Home / Industry / Manufacturing /  Indian  steelmakers  set  to  gain  as China weighs  taxes on exports

Indian steelmakers are likely to reap bumper profits if China imposes an export tax on its steel to cool domestic prices, analysts said.

China’s steel exports rose 23% in June to 6.5 million tonnes (mt) from the preceding month (75% from a year ago) despite the removal of export rebates, according to the trade data released by the country.

In May, China announced the abolition of rebates to discourage exports and cool prices, but the move hasn’t led to the desired impact. China’s domestic prices rebounded in July, with spot steel prices rising 7%.

“As a result, we see higher risk from the Chinese government imposing a tax on steel exports to cool export, and domestic steel prices," broking firm Motilal Oswal said in a recent note to clients.

The export tax could raise regional steel prices due to tightened supply but will be positive for Indian steel companies. “A potential imposition of export duty on steel in China will make exports for Indian steel players lucrative. Strong demand, domestically as well as globally, could support strong steel prices," said an analyst with a foreign brokerage.

China’s June steel consumption slowed to less than 1% from a year earlier for the first time since March 2020. A slump in consumption in China also pushed mills to export more. Despite higher exports, June crude steel production grew 2.5% from a year earlier, the slowest in the past year.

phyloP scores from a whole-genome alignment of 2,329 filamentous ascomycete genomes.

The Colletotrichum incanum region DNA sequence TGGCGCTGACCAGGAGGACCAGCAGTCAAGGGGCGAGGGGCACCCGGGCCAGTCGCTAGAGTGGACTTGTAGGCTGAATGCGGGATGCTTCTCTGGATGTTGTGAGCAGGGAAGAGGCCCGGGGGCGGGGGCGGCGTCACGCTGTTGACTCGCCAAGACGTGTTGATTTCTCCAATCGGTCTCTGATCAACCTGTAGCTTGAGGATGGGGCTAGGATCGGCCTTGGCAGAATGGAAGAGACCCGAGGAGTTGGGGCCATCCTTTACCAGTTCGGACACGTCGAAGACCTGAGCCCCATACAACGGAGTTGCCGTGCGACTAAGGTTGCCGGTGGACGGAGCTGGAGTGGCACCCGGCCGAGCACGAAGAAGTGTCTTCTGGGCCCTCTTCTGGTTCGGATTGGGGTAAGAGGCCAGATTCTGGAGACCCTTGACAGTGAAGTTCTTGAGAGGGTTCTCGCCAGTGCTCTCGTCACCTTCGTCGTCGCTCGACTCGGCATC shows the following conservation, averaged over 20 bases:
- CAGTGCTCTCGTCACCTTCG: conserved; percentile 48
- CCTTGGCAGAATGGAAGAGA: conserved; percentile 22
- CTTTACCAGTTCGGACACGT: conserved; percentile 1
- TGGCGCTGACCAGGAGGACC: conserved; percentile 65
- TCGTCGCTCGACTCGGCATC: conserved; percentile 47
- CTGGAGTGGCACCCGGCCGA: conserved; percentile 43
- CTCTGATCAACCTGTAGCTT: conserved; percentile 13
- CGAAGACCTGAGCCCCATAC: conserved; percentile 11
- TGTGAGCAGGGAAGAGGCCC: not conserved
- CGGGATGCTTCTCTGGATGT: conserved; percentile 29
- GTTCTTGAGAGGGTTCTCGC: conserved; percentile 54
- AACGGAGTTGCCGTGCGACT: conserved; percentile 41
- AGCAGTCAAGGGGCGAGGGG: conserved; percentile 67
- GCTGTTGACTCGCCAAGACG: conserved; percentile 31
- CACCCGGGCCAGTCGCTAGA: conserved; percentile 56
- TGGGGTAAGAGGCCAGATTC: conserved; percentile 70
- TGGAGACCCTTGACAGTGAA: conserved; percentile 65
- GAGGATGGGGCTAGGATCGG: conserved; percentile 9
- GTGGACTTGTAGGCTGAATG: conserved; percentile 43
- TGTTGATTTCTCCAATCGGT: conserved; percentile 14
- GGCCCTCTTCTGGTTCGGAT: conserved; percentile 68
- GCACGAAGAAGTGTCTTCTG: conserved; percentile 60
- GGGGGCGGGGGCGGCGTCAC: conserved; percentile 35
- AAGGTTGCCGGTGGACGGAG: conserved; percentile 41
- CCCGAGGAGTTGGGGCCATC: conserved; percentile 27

“Given the Chinese government’s objectives to control steel production and emissions as well as cool domestic steel prices, we believe higher exports raise the risk of the imposition of an export tax," said Motilal Oswal in its report dated 15 July.

Meanwhile, HRC (hot-rolled coil) price declined for a fifth straight week in India to 64,220 per tonne, primarily due to subdued demand. Analysts, however, do not see an import threat as local HRC price is 20–25% lower than the landed price of imports. So domestic steel producers have again started tapping into export markets by lowering prices and increasing the proportion of semi-finished steel, according to analysts.

Led by China and India, global steel production during the five months to 31 May recorded a growth of around 15% from a year earlier.

In the past few quarters, Indian steelmakers have seen margins expand significantly, riding on the high export demand and supply shortage, leading many to attribute the rise in prices in steel along with other base metals to a commodity supercycle.

According to Care Ratings, improving the supply-side situation is expected to ease any further increase in steel prices; however, it is unlikely that global prices may witness any steep correction from their peak levels.

On the domestic front, with the second wave slowing down, demand for steel is expected to bounce back after the monsoon ends, driven by the infrastructure and construction sectors.

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